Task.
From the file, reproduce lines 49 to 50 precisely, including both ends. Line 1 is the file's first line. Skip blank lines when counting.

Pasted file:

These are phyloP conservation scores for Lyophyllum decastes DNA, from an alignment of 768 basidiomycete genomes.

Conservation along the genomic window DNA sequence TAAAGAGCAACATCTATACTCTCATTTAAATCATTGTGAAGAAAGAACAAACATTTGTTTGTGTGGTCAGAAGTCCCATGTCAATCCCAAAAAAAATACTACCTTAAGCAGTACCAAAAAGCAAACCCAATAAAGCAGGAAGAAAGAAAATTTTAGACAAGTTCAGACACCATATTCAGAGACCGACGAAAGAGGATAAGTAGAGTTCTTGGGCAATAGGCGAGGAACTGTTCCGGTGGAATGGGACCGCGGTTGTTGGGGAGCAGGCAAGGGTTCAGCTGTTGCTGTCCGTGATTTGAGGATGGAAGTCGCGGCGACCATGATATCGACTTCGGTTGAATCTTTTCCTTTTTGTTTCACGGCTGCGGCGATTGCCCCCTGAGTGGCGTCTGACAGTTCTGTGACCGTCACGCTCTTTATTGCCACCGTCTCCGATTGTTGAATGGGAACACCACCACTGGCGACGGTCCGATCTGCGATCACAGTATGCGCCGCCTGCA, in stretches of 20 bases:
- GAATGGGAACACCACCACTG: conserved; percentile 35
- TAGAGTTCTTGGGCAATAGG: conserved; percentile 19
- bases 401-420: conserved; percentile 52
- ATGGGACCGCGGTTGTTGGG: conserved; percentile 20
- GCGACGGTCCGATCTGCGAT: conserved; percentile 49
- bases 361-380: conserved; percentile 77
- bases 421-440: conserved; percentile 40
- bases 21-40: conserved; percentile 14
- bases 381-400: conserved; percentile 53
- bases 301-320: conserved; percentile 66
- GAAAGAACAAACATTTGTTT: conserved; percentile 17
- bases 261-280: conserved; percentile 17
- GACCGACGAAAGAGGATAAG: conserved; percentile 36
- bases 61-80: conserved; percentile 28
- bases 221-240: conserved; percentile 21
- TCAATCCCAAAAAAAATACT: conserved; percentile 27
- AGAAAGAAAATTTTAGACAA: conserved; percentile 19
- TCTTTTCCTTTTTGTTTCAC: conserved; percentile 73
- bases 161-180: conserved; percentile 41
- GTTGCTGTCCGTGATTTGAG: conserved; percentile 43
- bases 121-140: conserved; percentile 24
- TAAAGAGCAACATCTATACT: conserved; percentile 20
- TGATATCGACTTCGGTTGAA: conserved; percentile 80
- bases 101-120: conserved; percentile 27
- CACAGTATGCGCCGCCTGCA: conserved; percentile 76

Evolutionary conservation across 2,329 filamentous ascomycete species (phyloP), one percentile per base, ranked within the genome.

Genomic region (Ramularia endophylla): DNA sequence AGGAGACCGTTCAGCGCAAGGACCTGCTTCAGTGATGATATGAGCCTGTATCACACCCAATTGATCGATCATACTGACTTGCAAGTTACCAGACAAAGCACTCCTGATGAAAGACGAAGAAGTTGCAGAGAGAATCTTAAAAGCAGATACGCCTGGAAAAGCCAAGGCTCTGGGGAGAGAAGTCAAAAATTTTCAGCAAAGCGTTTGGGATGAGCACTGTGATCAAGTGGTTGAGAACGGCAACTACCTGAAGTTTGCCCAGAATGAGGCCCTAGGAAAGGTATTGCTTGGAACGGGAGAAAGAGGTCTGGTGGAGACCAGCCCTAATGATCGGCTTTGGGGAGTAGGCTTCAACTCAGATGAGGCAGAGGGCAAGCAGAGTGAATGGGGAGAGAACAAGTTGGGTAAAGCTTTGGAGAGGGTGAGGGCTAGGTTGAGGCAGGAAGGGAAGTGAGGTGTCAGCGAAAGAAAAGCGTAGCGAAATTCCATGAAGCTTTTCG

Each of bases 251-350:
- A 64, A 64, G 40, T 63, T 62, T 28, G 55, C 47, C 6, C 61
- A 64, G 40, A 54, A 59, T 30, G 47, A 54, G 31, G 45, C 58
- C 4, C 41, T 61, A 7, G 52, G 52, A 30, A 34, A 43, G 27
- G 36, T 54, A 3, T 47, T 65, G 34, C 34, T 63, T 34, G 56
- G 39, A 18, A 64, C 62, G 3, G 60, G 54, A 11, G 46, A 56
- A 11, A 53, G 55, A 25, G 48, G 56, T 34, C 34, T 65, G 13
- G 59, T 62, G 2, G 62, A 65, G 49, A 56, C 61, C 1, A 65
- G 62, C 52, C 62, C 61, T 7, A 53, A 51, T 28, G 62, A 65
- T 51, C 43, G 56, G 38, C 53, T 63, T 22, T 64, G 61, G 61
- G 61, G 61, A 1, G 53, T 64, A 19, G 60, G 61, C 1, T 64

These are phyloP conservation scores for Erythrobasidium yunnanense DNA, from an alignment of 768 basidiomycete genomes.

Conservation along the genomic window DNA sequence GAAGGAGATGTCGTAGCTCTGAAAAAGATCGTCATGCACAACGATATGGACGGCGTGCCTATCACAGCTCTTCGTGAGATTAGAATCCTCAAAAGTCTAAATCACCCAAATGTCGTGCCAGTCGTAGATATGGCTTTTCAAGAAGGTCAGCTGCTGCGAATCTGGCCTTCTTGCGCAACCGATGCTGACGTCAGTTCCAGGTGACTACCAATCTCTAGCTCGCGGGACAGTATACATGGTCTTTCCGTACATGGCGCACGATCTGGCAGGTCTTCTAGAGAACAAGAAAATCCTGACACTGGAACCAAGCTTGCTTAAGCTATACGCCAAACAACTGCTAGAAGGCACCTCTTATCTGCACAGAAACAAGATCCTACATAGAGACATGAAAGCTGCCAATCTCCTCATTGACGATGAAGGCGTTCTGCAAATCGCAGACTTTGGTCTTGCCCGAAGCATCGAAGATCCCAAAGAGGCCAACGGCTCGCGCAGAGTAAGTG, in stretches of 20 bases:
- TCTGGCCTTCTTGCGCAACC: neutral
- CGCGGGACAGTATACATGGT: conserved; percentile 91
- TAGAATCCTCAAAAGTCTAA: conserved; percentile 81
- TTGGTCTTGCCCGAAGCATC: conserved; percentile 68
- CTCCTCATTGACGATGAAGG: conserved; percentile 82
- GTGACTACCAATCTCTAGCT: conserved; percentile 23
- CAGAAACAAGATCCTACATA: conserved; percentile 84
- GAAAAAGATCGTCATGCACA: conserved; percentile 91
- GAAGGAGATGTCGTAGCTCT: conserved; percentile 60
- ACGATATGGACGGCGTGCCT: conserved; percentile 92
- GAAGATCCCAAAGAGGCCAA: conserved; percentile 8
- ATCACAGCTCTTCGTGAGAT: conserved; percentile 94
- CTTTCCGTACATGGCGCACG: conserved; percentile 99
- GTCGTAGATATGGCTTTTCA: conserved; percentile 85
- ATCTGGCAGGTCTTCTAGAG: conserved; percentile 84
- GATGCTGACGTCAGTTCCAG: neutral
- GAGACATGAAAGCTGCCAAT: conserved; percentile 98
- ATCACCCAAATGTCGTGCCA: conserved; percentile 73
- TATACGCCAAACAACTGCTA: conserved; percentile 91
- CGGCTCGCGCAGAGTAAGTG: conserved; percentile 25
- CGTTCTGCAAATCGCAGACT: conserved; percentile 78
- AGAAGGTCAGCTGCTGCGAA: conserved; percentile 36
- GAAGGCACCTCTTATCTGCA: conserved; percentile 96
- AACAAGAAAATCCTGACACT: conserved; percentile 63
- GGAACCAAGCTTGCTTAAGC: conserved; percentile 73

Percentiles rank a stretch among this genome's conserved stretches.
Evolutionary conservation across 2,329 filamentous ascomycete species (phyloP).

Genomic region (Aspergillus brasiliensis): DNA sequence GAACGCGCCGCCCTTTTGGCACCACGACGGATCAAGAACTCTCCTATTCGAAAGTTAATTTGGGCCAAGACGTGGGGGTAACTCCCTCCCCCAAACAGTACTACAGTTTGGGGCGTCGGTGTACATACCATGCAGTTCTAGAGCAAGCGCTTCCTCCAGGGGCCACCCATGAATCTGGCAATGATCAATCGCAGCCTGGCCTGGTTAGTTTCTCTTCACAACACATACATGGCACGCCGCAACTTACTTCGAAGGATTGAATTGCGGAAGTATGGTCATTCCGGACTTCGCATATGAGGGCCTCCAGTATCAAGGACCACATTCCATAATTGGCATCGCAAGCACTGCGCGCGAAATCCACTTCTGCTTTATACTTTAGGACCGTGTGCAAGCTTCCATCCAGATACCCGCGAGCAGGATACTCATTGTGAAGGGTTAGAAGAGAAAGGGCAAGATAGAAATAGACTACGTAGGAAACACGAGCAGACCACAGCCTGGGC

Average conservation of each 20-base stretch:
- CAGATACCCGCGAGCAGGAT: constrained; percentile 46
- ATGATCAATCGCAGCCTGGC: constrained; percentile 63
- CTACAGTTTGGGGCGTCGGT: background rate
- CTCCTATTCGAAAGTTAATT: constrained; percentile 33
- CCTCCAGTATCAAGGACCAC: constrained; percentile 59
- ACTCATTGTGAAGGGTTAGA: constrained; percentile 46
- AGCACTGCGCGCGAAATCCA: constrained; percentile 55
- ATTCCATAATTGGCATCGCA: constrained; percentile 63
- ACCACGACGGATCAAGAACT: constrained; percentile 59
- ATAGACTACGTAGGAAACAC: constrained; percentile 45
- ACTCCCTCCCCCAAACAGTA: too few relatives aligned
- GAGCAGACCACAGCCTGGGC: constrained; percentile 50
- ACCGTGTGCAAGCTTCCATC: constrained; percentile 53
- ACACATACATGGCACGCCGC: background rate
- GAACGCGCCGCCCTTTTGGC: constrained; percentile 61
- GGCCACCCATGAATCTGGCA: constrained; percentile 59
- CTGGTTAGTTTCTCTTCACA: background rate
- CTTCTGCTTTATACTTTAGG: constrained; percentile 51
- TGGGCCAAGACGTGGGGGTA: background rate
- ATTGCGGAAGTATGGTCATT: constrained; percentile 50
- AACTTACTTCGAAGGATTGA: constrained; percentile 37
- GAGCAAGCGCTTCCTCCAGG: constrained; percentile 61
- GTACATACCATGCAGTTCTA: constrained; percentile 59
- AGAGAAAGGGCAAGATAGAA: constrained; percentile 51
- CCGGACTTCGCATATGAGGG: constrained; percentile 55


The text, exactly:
- CAGAAACAAGATCCTACATA: conserved; percentile 84
- GAAAAAGATCGTCATGCACA: conserved; percentile 91